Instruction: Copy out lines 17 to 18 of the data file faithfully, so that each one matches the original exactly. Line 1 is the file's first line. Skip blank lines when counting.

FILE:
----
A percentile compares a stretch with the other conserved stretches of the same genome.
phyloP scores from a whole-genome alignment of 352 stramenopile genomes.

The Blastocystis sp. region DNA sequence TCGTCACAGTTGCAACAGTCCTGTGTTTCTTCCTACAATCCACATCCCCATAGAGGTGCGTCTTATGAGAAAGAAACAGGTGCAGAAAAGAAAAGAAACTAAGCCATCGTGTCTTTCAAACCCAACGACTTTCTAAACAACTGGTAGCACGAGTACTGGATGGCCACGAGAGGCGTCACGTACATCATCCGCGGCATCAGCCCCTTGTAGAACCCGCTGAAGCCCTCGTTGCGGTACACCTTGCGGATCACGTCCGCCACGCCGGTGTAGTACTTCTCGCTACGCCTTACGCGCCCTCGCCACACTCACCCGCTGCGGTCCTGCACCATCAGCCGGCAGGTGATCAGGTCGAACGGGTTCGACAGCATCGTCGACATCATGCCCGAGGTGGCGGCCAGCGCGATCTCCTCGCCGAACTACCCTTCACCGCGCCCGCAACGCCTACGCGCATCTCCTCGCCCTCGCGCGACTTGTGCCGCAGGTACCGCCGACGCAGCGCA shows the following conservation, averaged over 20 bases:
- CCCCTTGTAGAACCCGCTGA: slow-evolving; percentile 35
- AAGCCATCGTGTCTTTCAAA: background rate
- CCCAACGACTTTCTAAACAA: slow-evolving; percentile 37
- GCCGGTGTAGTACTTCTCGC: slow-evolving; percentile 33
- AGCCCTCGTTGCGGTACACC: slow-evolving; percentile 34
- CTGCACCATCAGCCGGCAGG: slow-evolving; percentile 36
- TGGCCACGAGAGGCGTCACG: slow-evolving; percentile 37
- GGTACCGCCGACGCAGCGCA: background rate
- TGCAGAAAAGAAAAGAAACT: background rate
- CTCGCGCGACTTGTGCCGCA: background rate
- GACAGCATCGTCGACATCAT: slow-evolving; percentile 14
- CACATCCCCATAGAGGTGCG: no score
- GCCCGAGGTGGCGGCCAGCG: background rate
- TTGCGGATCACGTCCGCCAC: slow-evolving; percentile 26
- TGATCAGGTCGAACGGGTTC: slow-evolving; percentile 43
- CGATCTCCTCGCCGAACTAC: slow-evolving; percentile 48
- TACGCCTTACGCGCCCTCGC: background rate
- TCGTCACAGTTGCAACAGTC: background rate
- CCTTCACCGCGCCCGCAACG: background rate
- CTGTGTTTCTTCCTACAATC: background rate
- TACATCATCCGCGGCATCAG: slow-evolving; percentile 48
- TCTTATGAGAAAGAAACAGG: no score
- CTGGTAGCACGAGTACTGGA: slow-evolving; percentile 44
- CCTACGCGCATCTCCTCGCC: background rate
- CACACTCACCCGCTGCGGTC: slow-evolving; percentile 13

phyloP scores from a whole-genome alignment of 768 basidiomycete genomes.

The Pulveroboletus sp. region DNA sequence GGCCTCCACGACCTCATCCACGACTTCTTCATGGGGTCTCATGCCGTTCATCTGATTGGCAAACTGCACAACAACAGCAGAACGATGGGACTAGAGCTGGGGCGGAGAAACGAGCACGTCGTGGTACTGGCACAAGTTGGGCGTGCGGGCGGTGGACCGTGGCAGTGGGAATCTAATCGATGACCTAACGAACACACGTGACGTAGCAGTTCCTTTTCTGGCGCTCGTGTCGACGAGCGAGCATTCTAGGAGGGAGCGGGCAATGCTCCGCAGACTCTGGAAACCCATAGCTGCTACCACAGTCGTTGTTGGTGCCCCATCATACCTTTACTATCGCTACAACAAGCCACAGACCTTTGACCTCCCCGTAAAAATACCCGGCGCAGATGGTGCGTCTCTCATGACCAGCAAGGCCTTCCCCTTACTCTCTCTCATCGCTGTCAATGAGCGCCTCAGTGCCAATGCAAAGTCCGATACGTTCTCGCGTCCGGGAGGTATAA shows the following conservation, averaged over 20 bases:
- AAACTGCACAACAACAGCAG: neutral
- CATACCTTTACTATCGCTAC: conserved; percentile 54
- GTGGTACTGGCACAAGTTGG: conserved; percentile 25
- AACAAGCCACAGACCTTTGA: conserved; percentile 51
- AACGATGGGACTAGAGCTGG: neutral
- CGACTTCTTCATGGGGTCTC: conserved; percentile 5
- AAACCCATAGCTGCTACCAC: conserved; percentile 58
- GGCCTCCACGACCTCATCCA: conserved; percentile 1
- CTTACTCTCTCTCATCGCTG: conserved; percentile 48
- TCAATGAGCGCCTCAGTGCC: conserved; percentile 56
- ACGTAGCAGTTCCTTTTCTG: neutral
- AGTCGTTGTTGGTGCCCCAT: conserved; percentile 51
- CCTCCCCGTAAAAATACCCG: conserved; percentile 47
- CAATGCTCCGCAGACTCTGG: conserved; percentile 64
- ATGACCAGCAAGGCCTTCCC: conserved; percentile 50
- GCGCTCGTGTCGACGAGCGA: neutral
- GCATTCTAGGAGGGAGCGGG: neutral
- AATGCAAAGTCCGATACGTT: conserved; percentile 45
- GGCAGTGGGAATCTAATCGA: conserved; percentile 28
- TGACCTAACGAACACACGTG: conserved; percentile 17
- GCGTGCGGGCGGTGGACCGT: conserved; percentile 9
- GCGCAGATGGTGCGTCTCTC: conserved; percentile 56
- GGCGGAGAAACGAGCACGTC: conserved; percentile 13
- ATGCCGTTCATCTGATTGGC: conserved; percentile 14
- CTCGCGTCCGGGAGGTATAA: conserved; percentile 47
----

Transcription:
- TTGCGGATCACGTCCGCCAC: slow-evolving; percentile 26
- TGATCAGGTCGAACGGGTTC: slow-evolving; percentile 43